When editor Lana Castleman asked me to moderate a panel at Kidscreen Summit and write something for the magazine about what has changed—and what hasn’t—over the last 20 years, a series of wonderful memories flashed through my mind. I look back at 1996—Kidscreen‘s first year in business—very fondly and very proudly, regarding my role in helping to launch the brand. That was a major step in my career, which began in 1989 as a fresh-faced business school graduate starting my first job as an assistant to Jim Shenkman, founder of Brunico, the company behind Kidscreen. I had no idea I would be embarking on a career in the kids business that has led me 25 years later to my role as SVP and GM at DHX Media.
When we first went out and pitched the idea for Kidscreen, we received an enthusiastic response from all of the different industries wrapped up in the kids entertainment business, with people agreeing to be interviewed and securing our first full-page ad buys. I specifically remember one for Bananas in Pyjamas (thanks Grahame Grassby!), and one for Saban’s Power Rangers (thanks Elie Dekel!). And with that, we were off.
Launching a new trade magazine was not much different than launching and financing a new TV series, channel, multi-channel network or toy. We were selling an idea, which was to bring together a community of like-minded people who were all in the business of reaching kids through entertainment. At the time, there were magazines (no daily e-newsletters) about TV, film, advertising, merchandising, digital media, toys and retail, but there was nothing that brought all of those facets of the entire kids ecosystem together. Mark Smyka, the founding editor of Kidscreen, wrote in the magazine’s first editorial that, traditionally, trade magazines covered vertical industries. Kidscreen covered a lot of industries, but it did so horizontally. Even today, not many other trade magazines do this.
At its heart, the business of kids entertainment has barely changed at all
In flipping through the first issue of Kidscreen from January 1996, with its Dexter’s Lab-clad cover, I can see both how much and how little things have changed. Twenty years later, the magazine has evolved, added and subtracted, but its original vision still resonates. The same can be said for the industry of kids entertainment as a whole.
We have transformed to face wave after wave of new technology, and more platforms keep popping up. This technology has changed the kids entertainment environment. With more content than ever available for kids, and more ways for them to view it, attention spans have plunged. But at the same time, binge viewing has become a phenomenon, so kids might watch way more of your content all in one go. This makes it significantly more difficult to manage a property’s life cycle today as opposed to 20 years ago.
Another challenge: It’s become much more difficult to launch original properties. Many evergreen kids properties are just as successful today with new generations as they were 20 years ago, and there are even more of them now than there were back then. With these legacy brands and sure-fire hits everywhere, it’s much harder now to convince retailers and broadcasters to take a risk and give a never-before-seen property a shot.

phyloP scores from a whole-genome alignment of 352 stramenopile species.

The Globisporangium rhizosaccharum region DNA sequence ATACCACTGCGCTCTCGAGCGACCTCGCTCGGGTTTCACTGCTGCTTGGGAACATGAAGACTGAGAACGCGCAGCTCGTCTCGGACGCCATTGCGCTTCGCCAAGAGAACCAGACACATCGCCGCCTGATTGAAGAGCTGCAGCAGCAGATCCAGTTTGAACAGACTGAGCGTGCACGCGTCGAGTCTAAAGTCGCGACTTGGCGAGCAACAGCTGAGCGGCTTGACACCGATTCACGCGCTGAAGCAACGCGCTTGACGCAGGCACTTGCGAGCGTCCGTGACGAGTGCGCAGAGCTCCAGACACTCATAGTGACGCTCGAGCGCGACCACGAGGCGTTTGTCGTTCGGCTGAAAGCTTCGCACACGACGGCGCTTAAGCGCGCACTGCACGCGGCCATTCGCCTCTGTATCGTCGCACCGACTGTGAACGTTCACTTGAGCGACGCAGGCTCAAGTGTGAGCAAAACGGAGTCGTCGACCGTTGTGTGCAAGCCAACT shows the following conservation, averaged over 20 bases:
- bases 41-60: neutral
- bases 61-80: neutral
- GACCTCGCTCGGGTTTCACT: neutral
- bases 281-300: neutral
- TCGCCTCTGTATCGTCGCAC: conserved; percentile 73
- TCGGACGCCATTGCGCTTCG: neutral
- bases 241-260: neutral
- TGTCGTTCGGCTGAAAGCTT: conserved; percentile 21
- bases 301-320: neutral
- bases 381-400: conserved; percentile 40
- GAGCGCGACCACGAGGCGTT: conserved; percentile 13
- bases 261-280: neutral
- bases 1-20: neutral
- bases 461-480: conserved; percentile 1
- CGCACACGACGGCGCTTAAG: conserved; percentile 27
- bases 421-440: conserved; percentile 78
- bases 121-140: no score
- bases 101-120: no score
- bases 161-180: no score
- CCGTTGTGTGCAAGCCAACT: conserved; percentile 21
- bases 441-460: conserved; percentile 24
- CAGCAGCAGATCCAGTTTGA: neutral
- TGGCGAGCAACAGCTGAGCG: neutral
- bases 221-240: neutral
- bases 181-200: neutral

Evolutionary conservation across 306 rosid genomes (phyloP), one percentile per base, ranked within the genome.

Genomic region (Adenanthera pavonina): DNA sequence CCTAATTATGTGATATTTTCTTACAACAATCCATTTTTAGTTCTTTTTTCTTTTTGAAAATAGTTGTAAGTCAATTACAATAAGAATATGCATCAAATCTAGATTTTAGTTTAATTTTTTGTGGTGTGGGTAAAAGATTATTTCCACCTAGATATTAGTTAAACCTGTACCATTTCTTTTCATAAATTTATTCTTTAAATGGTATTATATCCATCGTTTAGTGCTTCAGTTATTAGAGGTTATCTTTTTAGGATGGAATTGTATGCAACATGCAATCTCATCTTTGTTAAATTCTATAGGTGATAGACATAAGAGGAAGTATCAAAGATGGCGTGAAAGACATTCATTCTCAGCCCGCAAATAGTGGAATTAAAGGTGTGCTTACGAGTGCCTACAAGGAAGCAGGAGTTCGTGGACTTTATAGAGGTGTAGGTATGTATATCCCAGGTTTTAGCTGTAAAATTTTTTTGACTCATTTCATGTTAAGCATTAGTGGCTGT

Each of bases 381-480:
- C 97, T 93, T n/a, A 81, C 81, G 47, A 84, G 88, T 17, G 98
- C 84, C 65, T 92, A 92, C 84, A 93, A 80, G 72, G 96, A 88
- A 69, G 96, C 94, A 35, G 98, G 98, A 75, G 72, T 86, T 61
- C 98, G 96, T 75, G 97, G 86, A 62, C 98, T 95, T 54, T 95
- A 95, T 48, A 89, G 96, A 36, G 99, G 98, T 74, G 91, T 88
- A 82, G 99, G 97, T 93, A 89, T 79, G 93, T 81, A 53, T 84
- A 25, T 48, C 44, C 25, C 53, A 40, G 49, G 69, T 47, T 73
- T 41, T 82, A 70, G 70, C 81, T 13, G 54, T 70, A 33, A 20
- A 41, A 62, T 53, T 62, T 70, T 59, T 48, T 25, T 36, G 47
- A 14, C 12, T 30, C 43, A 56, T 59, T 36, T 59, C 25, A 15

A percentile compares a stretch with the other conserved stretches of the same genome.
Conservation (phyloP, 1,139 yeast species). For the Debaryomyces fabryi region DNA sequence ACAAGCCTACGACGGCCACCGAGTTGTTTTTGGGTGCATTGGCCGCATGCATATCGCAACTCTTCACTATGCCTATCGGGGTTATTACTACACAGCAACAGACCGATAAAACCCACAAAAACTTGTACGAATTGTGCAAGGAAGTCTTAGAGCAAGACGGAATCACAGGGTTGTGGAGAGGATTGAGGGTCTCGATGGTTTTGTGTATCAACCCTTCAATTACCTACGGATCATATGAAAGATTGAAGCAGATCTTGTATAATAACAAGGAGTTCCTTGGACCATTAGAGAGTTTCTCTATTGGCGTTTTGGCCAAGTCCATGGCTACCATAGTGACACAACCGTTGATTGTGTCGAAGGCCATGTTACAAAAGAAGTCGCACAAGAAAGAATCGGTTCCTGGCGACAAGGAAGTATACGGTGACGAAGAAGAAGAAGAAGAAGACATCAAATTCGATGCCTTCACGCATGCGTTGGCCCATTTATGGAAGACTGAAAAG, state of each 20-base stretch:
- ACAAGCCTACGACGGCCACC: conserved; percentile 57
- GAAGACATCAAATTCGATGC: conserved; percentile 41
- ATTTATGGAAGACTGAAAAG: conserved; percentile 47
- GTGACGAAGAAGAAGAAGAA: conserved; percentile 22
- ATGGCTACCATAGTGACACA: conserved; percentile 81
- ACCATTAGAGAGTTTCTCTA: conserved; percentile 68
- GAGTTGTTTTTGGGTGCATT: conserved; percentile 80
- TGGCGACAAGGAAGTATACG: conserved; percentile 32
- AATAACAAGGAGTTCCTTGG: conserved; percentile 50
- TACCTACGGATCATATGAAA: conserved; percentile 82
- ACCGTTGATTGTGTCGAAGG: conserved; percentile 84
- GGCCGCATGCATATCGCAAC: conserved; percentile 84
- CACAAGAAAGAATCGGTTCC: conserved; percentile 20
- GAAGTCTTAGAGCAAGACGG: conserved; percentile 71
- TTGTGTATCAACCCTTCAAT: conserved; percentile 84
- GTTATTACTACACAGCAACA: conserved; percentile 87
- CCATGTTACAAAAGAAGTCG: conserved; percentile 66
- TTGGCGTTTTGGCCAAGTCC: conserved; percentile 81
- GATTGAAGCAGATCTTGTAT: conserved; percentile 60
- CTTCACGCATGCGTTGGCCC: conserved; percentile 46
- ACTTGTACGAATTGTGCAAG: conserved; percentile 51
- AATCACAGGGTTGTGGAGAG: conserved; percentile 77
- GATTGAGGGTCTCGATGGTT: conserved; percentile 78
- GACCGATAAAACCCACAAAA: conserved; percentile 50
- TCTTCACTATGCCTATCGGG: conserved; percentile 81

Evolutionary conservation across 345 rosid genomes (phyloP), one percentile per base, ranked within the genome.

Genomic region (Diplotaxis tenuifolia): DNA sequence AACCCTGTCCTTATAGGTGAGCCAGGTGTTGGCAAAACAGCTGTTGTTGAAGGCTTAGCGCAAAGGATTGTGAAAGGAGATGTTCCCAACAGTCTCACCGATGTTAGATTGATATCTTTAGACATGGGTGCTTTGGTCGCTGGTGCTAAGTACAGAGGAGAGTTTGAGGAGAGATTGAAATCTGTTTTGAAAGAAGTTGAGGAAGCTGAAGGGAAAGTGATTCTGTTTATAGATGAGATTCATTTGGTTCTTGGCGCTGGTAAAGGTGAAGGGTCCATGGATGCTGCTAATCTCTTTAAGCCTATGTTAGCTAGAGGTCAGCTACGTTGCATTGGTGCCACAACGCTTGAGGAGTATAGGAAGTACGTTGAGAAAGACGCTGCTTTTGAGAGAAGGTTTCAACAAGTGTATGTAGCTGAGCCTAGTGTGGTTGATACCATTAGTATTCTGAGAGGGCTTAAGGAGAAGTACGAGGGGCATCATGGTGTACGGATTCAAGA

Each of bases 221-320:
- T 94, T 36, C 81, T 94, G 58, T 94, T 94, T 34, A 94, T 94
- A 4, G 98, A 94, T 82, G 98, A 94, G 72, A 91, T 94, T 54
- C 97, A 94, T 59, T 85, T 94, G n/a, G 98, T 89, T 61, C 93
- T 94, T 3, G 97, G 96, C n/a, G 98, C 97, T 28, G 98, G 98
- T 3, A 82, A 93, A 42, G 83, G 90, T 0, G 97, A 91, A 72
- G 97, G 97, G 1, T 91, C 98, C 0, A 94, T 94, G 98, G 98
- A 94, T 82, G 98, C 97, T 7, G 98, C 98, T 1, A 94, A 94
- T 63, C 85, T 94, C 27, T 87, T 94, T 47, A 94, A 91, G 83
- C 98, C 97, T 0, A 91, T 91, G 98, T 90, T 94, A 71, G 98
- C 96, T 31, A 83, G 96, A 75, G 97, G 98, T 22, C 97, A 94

Even when they do get that chance, breakout hits have become harder to achieve. They do happen—just look at Frozen—but nowadays, they tend to combine top creators with vertically integrated companies that can throw their support behind every facet of the brand. Twenty years ago, hits like Power Rangers and Teletubbies came from independents and blew us all away with their success. That kind of achievement for an independent is extremely rare now. Today, we need each other more than ever to be successful.
However, all that being said, these are largely superficial differences. At its heart, the business of kids entertainment has barely changed at all. Companies, people, properties and platforms have come and gone, as they always have, but the core and vision of our industry remains very much the same. Kids still love to experience properties in multiple ways. That was the case 20 years ago, and it stands today, even though there are very different ways available to experience properties now—hello, Netflix, mobile apps and virtual reality. So as different technologies, platforms and mechanisms for reaching our audience have surfaced, we’ve eagerly tried to embrace them all. As my former partner at Nerd Corps and now our CCO at DHX, Ace Fipke, says, we report to the kids.
I mentioned the legacy brands that make today’s landscape so challenging for originals. Flipping through that very first Kidscreen edition, many of the featured properties are still making waves today, whether it’s with their original content or new iterations: The Kratt Brothers, Sesame Street, Noddy, Toy Story and Goosebumps. They may have been revamped, but their core is the same, which just goes to show that the heart of what makes content great hasn’t changed.
The same can be said for Kidscreen itself. Launching the magazine changed my life. It made me realize that I was born to be in the kids business. I loved the fact that this industry is about creating fantasy worlds and fun for kids around the world. I loved the common bond that brought the whole industry together.
Some said that kids entertainment was a great place to get started before going on to be a grown-up in the primetime world. But the reality is, many of us who were in the business 20 years ago are still here today. I’m happy to say I’m still in touch with every single person who helped establish Kidscreen (Joan Lambur, please stand up!) The kids business can be stressful, but the reality is, we have the best jobs in the world—and in another 20 years, I doubt that will change.